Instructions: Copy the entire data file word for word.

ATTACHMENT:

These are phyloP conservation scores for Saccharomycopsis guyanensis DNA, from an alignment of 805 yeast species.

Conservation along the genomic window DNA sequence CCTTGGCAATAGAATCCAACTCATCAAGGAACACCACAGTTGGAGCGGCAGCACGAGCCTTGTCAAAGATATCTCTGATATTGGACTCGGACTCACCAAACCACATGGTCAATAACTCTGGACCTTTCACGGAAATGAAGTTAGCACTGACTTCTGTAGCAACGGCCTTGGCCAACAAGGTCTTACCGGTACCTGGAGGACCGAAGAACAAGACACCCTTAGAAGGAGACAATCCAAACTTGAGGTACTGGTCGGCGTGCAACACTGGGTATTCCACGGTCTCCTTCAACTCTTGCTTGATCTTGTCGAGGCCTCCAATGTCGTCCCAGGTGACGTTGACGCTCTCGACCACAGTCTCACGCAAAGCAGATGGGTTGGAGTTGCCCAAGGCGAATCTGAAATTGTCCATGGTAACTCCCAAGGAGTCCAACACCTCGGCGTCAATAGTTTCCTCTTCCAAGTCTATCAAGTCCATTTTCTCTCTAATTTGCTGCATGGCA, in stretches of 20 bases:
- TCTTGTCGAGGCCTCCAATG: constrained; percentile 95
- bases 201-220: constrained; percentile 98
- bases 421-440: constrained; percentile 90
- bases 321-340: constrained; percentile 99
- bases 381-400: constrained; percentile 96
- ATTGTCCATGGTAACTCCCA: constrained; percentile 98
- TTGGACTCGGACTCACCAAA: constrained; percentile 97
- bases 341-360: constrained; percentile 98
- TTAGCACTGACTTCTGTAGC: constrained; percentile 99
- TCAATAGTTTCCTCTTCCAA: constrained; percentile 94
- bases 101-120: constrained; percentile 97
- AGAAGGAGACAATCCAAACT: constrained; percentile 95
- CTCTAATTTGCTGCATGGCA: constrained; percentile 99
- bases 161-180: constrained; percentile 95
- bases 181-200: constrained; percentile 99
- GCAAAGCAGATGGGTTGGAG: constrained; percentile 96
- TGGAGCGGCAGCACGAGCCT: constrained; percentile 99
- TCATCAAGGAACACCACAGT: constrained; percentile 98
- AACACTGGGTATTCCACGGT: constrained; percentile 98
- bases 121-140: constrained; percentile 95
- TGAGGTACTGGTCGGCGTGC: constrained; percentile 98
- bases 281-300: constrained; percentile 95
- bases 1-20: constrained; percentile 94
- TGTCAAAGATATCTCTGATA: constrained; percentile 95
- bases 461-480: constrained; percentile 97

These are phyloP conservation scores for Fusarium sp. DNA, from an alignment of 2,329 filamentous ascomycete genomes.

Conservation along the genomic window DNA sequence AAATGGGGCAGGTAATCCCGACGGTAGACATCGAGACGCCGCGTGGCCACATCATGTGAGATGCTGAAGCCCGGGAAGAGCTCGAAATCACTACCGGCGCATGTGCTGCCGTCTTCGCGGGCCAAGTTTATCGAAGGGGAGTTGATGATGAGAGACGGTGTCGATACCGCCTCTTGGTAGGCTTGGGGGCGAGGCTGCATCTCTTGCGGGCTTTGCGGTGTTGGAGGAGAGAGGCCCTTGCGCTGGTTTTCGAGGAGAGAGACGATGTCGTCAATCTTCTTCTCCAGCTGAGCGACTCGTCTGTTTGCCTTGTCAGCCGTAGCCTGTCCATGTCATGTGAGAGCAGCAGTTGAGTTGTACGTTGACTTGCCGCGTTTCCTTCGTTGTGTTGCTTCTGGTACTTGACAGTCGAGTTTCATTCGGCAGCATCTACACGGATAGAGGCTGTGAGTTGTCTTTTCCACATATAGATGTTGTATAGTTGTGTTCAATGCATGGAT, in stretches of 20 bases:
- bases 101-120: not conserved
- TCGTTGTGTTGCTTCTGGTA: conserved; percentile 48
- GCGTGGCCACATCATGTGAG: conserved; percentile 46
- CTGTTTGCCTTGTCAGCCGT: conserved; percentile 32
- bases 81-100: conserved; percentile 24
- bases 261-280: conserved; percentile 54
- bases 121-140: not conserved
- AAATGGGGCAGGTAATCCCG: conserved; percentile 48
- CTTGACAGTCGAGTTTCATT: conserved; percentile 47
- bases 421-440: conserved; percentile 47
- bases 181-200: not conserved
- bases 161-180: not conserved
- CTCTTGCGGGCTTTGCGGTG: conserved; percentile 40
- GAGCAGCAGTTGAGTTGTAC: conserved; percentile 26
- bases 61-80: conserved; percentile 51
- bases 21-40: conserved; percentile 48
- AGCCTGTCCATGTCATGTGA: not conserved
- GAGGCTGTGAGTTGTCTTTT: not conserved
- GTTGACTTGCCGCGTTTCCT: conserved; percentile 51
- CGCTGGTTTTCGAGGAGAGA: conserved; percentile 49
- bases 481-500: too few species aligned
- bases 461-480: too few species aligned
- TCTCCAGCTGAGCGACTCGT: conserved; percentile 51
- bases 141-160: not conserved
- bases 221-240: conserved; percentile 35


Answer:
These are phyloP conservation scores for Saccharomycopsis guyanensis DNA, from an alignment of 805 yeast species.

Conservation along the genomic window DNA sequence CCTTGGCAATAGAATCCAACTCATCAAGGAACACCACAGTTGGAGCGGCAGCACGAGCCTTGTCAAAGATATCTCTGATATTGGACTCGGACTCACCAAACCACATGGTCAATAACTCTGGACCTTTCACGGAAATGAAGTTAGCACTGACTTCTGTAGCAACGGCCTTGGCCAACAAGGTCTTACCGGTACCTGGAGGACCGAAGAACAAGACACCCTTAGAAGGAGACAATCCAAACTTGAGGTACTGGTCGGCGTGCAACACTGGGTATTCCACGGTCTCCTTCAACTCTTGCTTGATCTTGTCGAGGCCTCCAATGTCGTCCCAGGTGACGTTGACGCTCTCGACCACAGTCTCACGCAAAGCAGATGGGTTGGAGTTGCCCAAGGCGAATCTGAAATTGTCCATGGTAACTCCCAAGGAGTCCAACACCTCGGCGTCAATAGTTTCCTCTTCCAAGTCTATCAAGTCCATTTTCTCTCTAATTTGCTGCATGGCA, in stretches of 20 bases:
- TCTTGTCGAGGCCTCCAATG: constrained; percentile 95
- bases 201-220: constrained; percentile 98
- bases 421-440: constrained; percentile 90
- bases 321-340: constrained; percentile 99
- bases 381-400: constrained; percentile 96
- ATTGTCCATGGTAACTCCCA: constrained; percentile 98
- TTGGACTCGGACTCACCAAA: constrained; percentile 97
- bases 341-360: constrained; percentile 98
- TTAGCACTGACTTCTGTAGC: constrained; percentile 99
- TCAATAGTTTCCTCTTCCAA: constrained; percentile 94
- bases 101-120: constrained; percentile 97
- AGAAGGAGACAATCCAAACT: constrained; percentile 95
- CTCTAATTTGCTGCATGGCA: constrained; percentile 99
- bases 161-180: constrained; percentile 95
- bases 181-200: constrained; percentile 99
- GCAAAGCAGATGGGTTGGAG: constrained; percentile 96
- TGGAGCGGCAGCACGAGCCT: constrained; percentile 99
- TCATCAAGGAACACCACAGT: constrained; percentile 98
- AACACTGGGTATTCCACGGT: constrained; percentile 98
- bases 121-140: constrained; percentile 95
- TGAGGTACTGGTCGGCGTGC: constrained; percentile 98
- bases 281-300: constrained; percentile 95
- bases 1-20: constrained; percentile 94
- TGTCAAAGATATCTCTGATA: constrained; percentile 95
- bases 461-480: constrained; percentile 97

These are phyloP conservation scores for Fusarium sp. DNA, from an alignment of 2,329 filamentous ascomycete genomes.

Conservation along the genomic window DNA sequence AAATGGGGCAGGTAATCCCGACGGTAGACATCGAGACGCCGCGTGGCCACATCATGTGAGATGCTGAAGCCCGGGAAGAGCTCGAAATCACTACCGGCGCATGTGCTGCCGTCTTCGCGGGCCAAGTTTATCGAAGGGGAGTTGATGATGAGAGACGGTGTCGATACCGCCTCTTGGTAGGCTTGGGGGCGAGGCTGCATCTCTTGCGGGCTTTGCGGTGTTGGAGGAGAGAGGCCCTTGCGCTGGTTTTCGAGGAGAGAGACGATGTCGTCAATCTTCTTCTCCAGCTGAGCGACTCGTCTGTTTGCCTTGTCAGCCGTAGCCTGTCCATGTCATGTGAGAGCAGCAGTTGAGTTGTACGTTGACTTGCCGCGTTTCCTTCGTTGTGTTGCTTCTGGTACTTGACAGTCGAGTTTCATTCGGCAGCATCTACACGGATAGAGGCTGTGAGTTGTCTTTTCCACATATAGATGTTGTATAGTTGTGTTCAATGCATGGAT, in stretches of 20 bases:
- bases 101-120: not conserved
- TCGTTGTGTTGCTTCTGGTA: conserved; percentile 48
- GCGTGGCCACATCATGTGAG: conserved; percentile 46
- CTGTTTGCCTTGTCAGCCGT: conserved; percentile 32
- bases 81-100: conserved; percentile 24
- bases 261-280: conserved; percentile 54
- bases 121-140: not conserved
- AAATGGGGCAGGTAATCCCG: conserved; percentile 48
- CTTGACAGTCGAGTTTCATT: conserved; percentile 47
- bases 421-440: conserved; percentile 47
- bases 181-200: not conserved
- bases 161-180: not conserved
- CTCTTGCGGGCTTTGCGGTG: conserved; percentile 40
- GAGCAGCAGTTGAGTTGTAC: conserved; percentile 26
- bases 61-80: conserved; percentile 51
- bases 21-40: conserved; percentile 48
- AGCCTGTCCATGTCATGTGA: not conserved
- GAGGCTGTGAGTTGTCTTTT: not conserved
- GTTGACTTGCCGCGTTTCCT: conserved; percentile 51
- CGCTGGTTTTCGAGGAGAGA: conserved; percentile 49
- bases 481-500: too few species aligned
- bases 461-480: too few species aligned
- TCTCCAGCTGAGCGACTCGT: conserved; percentile 51
- bases 141-160: not conserved
- bases 221-240: conserved; percentile 35